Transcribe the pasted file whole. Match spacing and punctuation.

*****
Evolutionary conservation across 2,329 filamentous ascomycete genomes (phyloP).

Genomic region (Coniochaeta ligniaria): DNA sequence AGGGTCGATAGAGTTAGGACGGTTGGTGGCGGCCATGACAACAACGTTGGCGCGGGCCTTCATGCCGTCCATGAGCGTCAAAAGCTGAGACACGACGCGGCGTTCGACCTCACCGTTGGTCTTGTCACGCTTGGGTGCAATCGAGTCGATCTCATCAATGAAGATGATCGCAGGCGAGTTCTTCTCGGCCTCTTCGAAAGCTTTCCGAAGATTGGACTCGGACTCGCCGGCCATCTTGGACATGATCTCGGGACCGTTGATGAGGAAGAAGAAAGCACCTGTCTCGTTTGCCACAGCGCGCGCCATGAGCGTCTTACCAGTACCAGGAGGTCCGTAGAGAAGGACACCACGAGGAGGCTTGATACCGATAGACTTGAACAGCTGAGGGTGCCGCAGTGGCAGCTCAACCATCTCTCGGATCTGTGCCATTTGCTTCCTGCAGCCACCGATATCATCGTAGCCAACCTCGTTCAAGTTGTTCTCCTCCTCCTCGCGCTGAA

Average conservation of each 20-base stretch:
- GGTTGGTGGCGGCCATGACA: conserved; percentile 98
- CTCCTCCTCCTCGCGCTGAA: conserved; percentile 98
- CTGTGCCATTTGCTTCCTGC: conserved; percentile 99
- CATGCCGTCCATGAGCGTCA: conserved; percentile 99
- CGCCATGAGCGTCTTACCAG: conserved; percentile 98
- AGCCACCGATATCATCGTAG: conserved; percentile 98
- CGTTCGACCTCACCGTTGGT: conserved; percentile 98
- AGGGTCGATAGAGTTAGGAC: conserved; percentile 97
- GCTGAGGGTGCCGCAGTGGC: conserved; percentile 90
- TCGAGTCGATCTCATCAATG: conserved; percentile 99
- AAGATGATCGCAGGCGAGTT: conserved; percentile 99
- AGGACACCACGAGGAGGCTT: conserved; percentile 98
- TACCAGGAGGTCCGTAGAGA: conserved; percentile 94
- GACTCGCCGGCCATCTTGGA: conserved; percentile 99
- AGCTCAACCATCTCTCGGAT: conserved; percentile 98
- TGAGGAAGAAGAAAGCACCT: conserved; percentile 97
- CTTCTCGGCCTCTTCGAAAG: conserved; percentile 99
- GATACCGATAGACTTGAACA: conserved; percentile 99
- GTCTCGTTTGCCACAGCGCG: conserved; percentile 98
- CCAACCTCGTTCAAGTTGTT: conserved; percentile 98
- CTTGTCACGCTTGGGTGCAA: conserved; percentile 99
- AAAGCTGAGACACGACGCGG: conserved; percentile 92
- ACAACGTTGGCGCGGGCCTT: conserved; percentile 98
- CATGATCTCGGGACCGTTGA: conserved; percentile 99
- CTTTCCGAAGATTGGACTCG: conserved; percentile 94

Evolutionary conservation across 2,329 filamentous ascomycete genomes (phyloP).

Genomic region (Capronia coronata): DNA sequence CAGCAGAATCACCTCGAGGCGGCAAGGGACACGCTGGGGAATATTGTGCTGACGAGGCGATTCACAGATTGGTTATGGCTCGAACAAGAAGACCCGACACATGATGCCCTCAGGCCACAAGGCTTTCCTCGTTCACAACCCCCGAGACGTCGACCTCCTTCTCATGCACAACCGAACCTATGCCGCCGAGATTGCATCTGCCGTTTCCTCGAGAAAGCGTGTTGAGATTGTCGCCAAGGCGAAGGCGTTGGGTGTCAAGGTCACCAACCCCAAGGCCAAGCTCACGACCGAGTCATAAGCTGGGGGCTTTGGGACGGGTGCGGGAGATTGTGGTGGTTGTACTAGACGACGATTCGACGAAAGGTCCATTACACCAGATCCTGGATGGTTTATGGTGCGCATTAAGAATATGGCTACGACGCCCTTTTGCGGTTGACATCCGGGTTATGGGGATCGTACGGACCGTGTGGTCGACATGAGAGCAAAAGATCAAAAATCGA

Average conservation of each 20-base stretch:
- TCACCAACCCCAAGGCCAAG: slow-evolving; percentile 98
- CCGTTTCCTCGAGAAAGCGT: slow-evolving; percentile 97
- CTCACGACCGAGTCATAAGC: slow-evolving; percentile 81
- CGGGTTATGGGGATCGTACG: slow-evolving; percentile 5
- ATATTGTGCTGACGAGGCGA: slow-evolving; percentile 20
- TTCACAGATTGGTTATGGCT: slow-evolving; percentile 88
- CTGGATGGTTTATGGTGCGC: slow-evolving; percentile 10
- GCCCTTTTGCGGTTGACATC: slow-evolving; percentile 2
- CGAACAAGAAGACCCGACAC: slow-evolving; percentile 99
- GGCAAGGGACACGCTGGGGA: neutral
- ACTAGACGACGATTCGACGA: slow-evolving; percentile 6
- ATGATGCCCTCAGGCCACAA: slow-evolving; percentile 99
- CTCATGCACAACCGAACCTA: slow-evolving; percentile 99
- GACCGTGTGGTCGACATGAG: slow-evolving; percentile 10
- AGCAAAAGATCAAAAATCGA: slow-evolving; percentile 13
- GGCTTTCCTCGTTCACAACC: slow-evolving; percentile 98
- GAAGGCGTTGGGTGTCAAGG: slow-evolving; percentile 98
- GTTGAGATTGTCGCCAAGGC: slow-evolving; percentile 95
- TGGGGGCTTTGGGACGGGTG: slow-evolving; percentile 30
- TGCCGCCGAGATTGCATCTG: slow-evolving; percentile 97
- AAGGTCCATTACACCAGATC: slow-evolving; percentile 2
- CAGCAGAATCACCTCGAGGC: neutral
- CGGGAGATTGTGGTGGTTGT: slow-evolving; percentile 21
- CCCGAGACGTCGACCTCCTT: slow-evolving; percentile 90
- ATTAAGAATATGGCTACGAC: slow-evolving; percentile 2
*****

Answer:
Evolutionary conservation across 2,329 filamentous ascomycete genomes (phyloP).

Genomic region (Coniochaeta ligniaria): DNA sequence AGGGTCGATAGAGTTAGGACGGTTGGTGGCGGCCATGACAACAACGTTGGCGCGGGCCTTCATGCCGTCCATGAGCGTCAAAAGCTGAGACACGACGCGGCGTTCGACCTCACCGTTGGTCTTGTCACGCTTGGGTGCAATCGAGTCGATCTCATCAATGAAGATGATCGCAGGCGAGTTCTTCTCGGCCTCTTCGAAAGCTTTCCGAAGATTGGACTCGGACTCGCCGGCCATCTTGGACATGATCTCGGGACCGTTGATGAGGAAGAAGAAAGCACCTGTCTCGTTTGCCACAGCGCGCGCCATGAGCGTCTTACCAGTACCAGGAGGTCCGTAGAGAAGGACACCACGAGGAGGCTTGATACCGATAGACTTGAACAGCTGAGGGTGCCGCAGTGGCAGCTCAACCATCTCTCGGATCTGTGCCATTTGCTTCCTGCAGCCACCGATATCATCGTAGCCAACCTCGTTCAAGTTGTTCTCCTCCTCCTCGCGCTGAA

Average conservation of each 20-base stretch:
- GGTTGGTGGCGGCCATGACA: conserved; percentile 98
- CTCCTCCTCCTCGCGCTGAA: conserved; percentile 98
- CTGTGCCATTTGCTTCCTGC: conserved; percentile 99
- CATGCCGTCCATGAGCGTCA: conserved; percentile 99
- CGCCATGAGCGTCTTACCAG: conserved; percentile 98
- AGCCACCGATATCATCGTAG: conserved; percentile 98
- CGTTCGACCTCACCGTTGGT: conserved; percentile 98
- AGGGTCGATAGAGTTAGGAC: conserved; percentile 97
- GCTGAGGGTGCCGCAGTGGC: conserved; percentile 90
- TCGAGTCGATCTCATCAATG: conserved; percentile 99
- AAGATGATCGCAGGCGAGTT: conserved; percentile 99
- AGGACACCACGAGGAGGCTT: conserved; percentile 98
- TACCAGGAGGTCCGTAGAGA: conserved; percentile 94
- GACTCGCCGGCCATCTTGGA: conserved; percentile 99
- AGCTCAACCATCTCTCGGAT: conserved; percentile 98
- TGAGGAAGAAGAAAGCACCT: conserved; percentile 97
- CTTCTCGGCCTCTTCGAAAG: conserved; percentile 99
- GATACCGATAGACTTGAACA: conserved; percentile 99
- GTCTCGTTTGCCACAGCGCG: conserved; percentile 98
- CCAACCTCGTTCAAGTTGTT: conserved; percentile 98
- CTTGTCACGCTTGGGTGCAA: conserved; percentile 99
- AAAGCTGAGACACGACGCGG: conserved; percentile 92
- ACAACGTTGGCGCGGGCCTT: conserved; percentile 98
- CATGATCTCGGGACCGTTGA: conserved; percentile 99
- CTTTCCGAAGATTGGACTCG: conserved; percentile 94

Evolutionary conservation across 2,329 filamentous ascomycete genomes (phyloP).

Genomic region (Capronia coronata): DNA sequence CAGCAGAATCACCTCGAGGCGGCAAGGGACACGCTGGGGAATATTGTGCTGACGAGGCGATTCACAGATTGGTTATGGCTCGAACAAGAAGACCCGACACATGATGCCCTCAGGCCACAAGGCTTTCCTCGTTCACAACCCCCGAGACGTCGACCTCCTTCTCATGCACAACCGAACCTATGCCGCCGAGATTGCATCTGCCGTTTCCTCGAGAAAGCGTGTTGAGATTGTCGCCAAGGCGAAGGCGTTGGGTGTCAAGGTCACCAACCCCAAGGCCAAGCTCACGACCGAGTCATAAGCTGGGGGCTTTGGGACGGGTGCGGGAGATTGTGGTGGTTGTACTAGACGACGATTCGACGAAAGGTCCATTACACCAGATCCTGGATGGTTTATGGTGCGCATTAAGAATATGGCTACGACGCCCTTTTGCGGTTGACATCCGGGTTATGGGGATCGTACGGACCGTGTGGTCGACATGAGAGCAAAAGATCAAAAATCGA

Average conservation of each 20-base stretch:
- TCACCAACCCCAAGGCCAAG: slow-evolving; percentile 98
- CCGTTTCCTCGAGAAAGCGT: slow-evolving; percentile 97
- CTCACGACCGAGTCATAAGC: slow-evolving; percentile 81
- CGGGTTATGGGGATCGTACG: slow-evolving; percentile 5
- ATATTGTGCTGACGAGGCGA: slow-evolving; percentile 20
- TTCACAGATTGGTTATGGCT: slow-evolving; percentile 88
- CTGGATGGTTTATGGTGCGC: slow-evolving; percentile 10
- GCCCTTTTGCGGTTGACATC: slow-evolving; percentile 2
- CGAACAAGAAGACCCGACAC: slow-evolving; percentile 99
- GGCAAGGGACACGCTGGGGA: neutral
- ACTAGACGACGATTCGACGA: slow-evolving; percentile 6
- ATGATGCCCTCAGGCCACAA: slow-evolving; percentile 99
- CTCATGCACAACCGAACCTA: slow-evolving; percentile 99
- GACCGTGTGGTCGACATGAG: slow-evolving; percentile 10
- AGCAAAAGATCAAAAATCGA: slow-evolving; percentile 13
- GGCTTTCCTCGTTCACAACC: slow-evolving; percentile 98
- GAAGGCGTTGGGTGTCAAGG: slow-evolving; percentile 98
- GTTGAGATTGTCGCCAAGGC: slow-evolving; percentile 95
- TGGGGGCTTTGGGACGGGTG: slow-evolving; percentile 30
- TGCCGCCGAGATTGCATCTG: slow-evolving; percentile 97
- AAGGTCCATTACACCAGATC: slow-evolving; percentile 2
- CAGCAGAATCACCTCGAGGC: neutral
- CGGGAGATTGTGGTGGTTGT: slow-evolving; percentile 21
- CCCGAGACGTCGACCTCCTT: slow-evolving; percentile 90
- ATTAAGAATATGGCTACGAC: slow-evolving; percentile 2